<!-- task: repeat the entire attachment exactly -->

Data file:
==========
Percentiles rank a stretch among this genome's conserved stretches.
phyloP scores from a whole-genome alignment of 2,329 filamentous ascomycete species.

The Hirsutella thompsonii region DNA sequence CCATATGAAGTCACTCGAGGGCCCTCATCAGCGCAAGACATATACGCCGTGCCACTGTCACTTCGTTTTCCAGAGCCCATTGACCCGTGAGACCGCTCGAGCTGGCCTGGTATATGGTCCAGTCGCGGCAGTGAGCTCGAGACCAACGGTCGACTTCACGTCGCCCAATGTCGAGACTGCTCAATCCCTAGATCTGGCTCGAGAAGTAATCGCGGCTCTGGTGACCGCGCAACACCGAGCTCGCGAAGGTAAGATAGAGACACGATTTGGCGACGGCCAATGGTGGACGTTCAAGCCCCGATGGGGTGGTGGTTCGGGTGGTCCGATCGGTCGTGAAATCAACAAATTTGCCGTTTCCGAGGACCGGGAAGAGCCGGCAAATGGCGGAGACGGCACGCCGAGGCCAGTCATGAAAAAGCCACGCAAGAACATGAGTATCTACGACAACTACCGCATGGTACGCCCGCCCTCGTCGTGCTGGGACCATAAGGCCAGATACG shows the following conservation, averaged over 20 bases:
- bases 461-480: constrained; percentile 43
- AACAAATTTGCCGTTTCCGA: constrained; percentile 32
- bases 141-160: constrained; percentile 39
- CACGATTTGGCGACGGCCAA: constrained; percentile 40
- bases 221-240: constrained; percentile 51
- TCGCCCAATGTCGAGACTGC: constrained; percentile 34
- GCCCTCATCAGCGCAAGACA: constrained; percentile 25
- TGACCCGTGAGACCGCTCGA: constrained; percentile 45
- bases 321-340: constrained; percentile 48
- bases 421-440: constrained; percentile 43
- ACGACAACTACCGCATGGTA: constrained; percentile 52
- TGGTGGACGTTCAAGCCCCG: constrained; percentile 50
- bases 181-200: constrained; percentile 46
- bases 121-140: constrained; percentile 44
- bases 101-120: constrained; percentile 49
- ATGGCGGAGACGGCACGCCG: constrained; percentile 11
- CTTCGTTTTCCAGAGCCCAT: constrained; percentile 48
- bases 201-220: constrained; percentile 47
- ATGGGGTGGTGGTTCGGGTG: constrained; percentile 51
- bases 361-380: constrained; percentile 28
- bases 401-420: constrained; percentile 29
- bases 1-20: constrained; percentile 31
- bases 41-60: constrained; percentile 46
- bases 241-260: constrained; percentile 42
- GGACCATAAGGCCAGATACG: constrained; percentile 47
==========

Percentiles rank a stretch among this genome's conserved stretches.
phyloP scores from a whole-genome alignment of 2,329 filamentous ascomycete species.

The Hirsutella thompsonii region DNA sequence CCATATGAAGTCACTCGAGGGCCCTCATCAGCGCAAGACATATACGCCGTGCCACTGTCACTTCGTTTTCCAGAGCCCATTGACCCGTGAGACCGCTCGAGCTGGCCTGGTATATGGTCCAGTCGCGGCAGTGAGCTCGAGACCAACGGTCGACTTCACGTCGCCCAATGTCGAGACTGCTCAATCCCTAGATCTGGCTCGAGAAGTAATCGCGGCTCTGGTGACCGCGCAACACCGAGCTCGCGAAGGTAAGATAGAGACACGATTTGGCGACGGCCAATGGTGGACGTTCAAGCCCCGATGGGGTGGTGGTTCGGGTGGTCCGATCGGTCGTGAAATCAACAAATTTGCCGTTTCCGAGGACCGGGAAGAGCCGGCAAATGGCGGAGACGGCACGCCGAGGCCAGTCATGAAAAAGCCACGCAAGAACATGAGTATCTACGACAACTACCGCATGGTACGCCCGCCCTCGTCGTGCTGGGACCATAAGGCCAGATACG shows the following conservation, averaged over 20 bases:
- bases 461-480: constrained; percentile 43
- AACAAATTTGCCGTTTCCGA: constrained; percentile 32
- bases 141-160: constrained; percentile 39
- CACGATTTGGCGACGGCCAA: constrained; percentile 40
- bases 221-240: constrained; percentile 51
- TCGCCCAATGTCGAGACTGC: constrained; percentile 34
- GCCCTCATCAGCGCAAGACA: constrained; percentile 25
- TGACCCGTGAGACCGCTCGA: constrained; percentile 45
- bases 321-340: constrained; percentile 48
- bases 421-440: constrained; percentile 43
- ACGACAACTACCGCATGGTA: constrained; percentile 52
- TGGTGGACGTTCAAGCCCCG: constrained; percentile 50
- bases 181-200: constrained; percentile 46
- bases 121-140: constrained; percentile 44
- bases 101-120: constrained; percentile 49
- ATGGCGGAGACGGCACGCCG: constrained; percentile 11
- CTTCGTTTTCCAGAGCCCAT: constrained; percentile 48
- bases 201-220: constrained; percentile 47
- ATGGGGTGGTGGTTCGGGTG: constrained; percentile 51
- bases 361-380: constrained; percentile 28
- bases 401-420: constrained; percentile 29
- bases 1-20: constrained; percentile 31
- bases 41-60: constrained; percentile 46
- bases 241-260: constrained; percentile 42
- GGACCATAAGGCCAGATACG: constrained; percentile 47